PRESIDIO OF MONTEREY, Calif. --
The Defense Language Institute is helping recruiters find higher quality linguists by providing recruiters the tools and information they need to help spot potential linguists and streamline their training process.
“One of the things that we looked at was what makes an individual successful at the Defense Language Institute,” said Senior Master Sgt. Richard Sanchez, 314th Training Squadron operations superintendent. “We took 30 years worth of data, researched it and gave it to Air Education Training Command analysis squadron. They provided us some demographic information that we used to try and find different aspects of a personality or characteristics that make them successful here. One thing that we found out is prior knowledge of a language is a drastic increase in someone’s success rate here at DLI.”
Master Sgt. Arno Trefflich, DLI chief military language instructor Asian School Two, was selected to go on a temporary duty assignment to the 372nd Recruiting Group, based out of Hill Air Force Base. During his time there he worked with the recruiting squadrons, providing them tools to help find better linguists.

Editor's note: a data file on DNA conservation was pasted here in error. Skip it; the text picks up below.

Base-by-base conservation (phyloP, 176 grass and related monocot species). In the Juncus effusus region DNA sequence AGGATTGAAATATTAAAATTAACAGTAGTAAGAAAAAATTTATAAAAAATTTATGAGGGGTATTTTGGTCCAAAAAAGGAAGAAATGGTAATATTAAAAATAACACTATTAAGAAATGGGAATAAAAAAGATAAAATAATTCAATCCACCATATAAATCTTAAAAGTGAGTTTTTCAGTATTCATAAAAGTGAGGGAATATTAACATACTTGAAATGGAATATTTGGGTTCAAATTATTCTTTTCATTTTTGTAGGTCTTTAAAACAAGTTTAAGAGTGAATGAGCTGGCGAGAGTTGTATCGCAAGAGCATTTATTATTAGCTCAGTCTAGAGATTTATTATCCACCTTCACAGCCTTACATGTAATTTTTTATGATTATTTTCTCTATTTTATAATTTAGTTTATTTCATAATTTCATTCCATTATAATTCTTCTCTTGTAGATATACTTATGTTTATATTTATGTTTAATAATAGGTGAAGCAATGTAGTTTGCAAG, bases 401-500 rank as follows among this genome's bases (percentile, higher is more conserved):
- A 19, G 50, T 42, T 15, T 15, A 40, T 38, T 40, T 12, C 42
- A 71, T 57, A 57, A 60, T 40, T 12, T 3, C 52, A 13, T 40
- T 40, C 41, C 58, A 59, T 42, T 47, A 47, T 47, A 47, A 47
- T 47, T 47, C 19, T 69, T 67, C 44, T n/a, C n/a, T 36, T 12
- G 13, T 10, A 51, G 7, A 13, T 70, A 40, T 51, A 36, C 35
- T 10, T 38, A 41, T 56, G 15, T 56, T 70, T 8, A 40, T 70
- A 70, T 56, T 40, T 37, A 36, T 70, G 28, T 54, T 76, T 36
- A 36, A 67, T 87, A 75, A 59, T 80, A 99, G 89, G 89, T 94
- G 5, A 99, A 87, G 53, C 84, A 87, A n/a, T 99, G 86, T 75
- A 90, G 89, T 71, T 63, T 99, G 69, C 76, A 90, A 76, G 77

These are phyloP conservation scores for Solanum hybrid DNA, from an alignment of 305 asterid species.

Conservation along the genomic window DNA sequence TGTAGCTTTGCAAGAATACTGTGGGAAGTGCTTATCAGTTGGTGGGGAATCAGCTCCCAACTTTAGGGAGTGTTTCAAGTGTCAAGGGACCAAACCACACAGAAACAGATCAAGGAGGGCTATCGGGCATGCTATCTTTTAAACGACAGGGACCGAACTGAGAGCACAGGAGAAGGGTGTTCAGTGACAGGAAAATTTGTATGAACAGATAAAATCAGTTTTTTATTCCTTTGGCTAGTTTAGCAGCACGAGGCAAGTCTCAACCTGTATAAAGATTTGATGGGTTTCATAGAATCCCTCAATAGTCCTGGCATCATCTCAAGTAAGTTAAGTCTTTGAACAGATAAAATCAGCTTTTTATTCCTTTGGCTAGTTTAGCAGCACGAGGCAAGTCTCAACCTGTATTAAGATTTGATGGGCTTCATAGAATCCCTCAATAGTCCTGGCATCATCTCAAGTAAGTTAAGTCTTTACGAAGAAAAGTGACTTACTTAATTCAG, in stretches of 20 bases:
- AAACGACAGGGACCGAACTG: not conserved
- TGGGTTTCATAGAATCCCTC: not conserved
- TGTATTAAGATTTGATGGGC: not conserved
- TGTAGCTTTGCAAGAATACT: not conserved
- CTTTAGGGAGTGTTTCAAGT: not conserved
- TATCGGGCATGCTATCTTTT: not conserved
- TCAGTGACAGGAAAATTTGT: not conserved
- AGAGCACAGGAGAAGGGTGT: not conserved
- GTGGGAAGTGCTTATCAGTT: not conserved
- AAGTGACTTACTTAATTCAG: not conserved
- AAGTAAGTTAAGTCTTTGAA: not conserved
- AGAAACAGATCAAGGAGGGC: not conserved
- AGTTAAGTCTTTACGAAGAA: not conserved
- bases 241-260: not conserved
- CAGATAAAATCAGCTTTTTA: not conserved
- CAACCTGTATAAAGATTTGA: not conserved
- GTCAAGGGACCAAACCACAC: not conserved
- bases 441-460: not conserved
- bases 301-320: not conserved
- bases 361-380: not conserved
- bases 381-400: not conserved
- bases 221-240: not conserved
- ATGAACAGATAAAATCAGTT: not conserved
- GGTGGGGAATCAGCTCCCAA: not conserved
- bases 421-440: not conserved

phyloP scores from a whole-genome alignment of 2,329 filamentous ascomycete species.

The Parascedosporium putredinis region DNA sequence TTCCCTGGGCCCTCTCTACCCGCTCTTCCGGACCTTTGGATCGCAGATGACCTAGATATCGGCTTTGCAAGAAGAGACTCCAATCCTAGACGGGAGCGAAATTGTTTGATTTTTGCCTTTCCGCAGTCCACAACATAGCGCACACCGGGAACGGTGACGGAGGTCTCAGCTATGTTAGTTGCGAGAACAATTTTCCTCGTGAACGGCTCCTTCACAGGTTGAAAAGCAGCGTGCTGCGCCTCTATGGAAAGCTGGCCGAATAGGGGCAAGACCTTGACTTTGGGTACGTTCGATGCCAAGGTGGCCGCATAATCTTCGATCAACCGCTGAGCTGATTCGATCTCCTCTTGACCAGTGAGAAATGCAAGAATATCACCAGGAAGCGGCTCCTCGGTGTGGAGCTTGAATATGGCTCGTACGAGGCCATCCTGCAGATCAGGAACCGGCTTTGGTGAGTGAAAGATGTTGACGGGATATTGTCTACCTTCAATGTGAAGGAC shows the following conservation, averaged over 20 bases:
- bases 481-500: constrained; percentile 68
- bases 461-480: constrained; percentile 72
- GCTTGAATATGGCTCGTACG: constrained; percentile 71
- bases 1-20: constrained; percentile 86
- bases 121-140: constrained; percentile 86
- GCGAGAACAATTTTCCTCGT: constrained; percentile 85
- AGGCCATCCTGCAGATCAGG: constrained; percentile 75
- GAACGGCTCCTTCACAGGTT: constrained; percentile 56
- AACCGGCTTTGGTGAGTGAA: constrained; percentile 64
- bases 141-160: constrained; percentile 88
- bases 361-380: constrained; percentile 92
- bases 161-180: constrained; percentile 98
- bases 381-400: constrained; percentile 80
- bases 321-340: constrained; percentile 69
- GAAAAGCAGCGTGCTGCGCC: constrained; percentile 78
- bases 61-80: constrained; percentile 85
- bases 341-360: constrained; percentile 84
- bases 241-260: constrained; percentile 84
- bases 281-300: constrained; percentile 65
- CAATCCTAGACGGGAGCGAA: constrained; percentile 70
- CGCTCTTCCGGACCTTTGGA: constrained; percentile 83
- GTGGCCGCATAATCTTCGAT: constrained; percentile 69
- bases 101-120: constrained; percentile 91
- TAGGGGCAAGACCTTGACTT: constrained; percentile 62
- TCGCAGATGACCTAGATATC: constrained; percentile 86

“Primarily I spent my time educating recruiters. I worked with about 100 of them and shared with them the data that we found from the analysis, as well as provided them insight into what the linguist career field is about,” said Trefflich. "Many people get the idea that we are just translators, or interpreters, when in reality we are intelligence professionals who take information from a different language and make it usable for decision makers in English."
“Pick any recruiter out there, they may be a maintenance person or a transportation person, they have no idea what a linguist is,” said Sanchez. “If the recruiter doesn’t have the knowledge of the linguist’s job to get that motivation started early on then we are already behind the curve in the success rate.”
While Trefflich was with the 372nd RCG they provided additional data to combine and cross check with the original data. Using these different sources enabled new methods of finding higher quality linguists.
“Now we can target our efforts and send one of our linguists from DLI out to Los Angeles because they have a larger bilingual population,” said Sanchez.
DLI has not had to wait long to see results from this new initiative.
“Master Sgt. Trefflich has been working with some recruiters to get applicants to take the defense language proficiency test prior to them going off to basic training so that they can bypass DLI,” said Sanchez. “Now we are able to recruit someone who can speak the language, they don’t have security concerns, and they are going to skip DLI, which is 64 weeks of training. This gets them out to the field and operational just that much earlier. This is huge because the airborne linguist training is the longest in the training pipeline in the Air Force.”
By providing recruiters information on what a linguist does, the qualities that make a good recruiter, and the tools to bypass 64 weeks worth of classes for a proficient civilian, this initiative is saving the Air Force $150,000 to $250,000 per student and gets higher quality linguists out into the field quicker.